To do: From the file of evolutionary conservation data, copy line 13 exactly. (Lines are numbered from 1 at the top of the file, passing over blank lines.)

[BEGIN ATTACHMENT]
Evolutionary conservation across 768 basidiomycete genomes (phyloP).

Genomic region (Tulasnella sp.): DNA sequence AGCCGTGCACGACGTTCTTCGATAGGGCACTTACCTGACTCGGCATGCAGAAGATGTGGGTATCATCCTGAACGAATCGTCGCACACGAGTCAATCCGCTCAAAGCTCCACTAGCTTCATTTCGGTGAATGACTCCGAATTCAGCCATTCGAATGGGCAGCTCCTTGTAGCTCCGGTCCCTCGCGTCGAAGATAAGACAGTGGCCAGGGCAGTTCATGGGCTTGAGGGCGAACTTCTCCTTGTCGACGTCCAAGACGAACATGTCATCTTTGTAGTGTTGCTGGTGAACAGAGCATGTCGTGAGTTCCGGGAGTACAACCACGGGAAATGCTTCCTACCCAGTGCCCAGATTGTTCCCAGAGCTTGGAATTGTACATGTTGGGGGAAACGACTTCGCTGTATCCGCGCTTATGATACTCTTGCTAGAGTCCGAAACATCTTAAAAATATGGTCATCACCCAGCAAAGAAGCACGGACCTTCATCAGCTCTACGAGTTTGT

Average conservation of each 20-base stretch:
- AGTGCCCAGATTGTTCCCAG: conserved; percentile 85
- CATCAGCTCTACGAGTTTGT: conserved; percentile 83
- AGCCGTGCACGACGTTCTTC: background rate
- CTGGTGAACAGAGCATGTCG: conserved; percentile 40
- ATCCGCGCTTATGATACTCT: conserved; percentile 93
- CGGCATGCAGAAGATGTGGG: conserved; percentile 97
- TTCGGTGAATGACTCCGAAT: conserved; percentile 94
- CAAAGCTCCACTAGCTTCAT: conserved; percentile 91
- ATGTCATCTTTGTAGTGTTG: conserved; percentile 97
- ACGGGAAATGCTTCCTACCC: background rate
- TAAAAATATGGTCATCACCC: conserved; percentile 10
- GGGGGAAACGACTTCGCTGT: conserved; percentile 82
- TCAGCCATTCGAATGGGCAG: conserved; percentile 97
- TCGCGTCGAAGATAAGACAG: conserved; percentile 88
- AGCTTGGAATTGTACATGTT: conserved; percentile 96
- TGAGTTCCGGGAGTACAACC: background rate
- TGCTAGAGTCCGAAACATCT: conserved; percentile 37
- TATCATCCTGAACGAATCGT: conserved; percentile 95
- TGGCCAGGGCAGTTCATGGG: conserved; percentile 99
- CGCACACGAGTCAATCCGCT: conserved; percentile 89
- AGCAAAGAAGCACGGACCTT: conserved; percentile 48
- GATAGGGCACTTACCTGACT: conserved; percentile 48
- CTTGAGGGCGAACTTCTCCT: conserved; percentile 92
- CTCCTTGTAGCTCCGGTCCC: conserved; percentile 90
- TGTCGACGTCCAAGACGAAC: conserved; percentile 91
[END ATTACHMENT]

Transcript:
- ACGGGAAATGCTTCCTACCC: background rate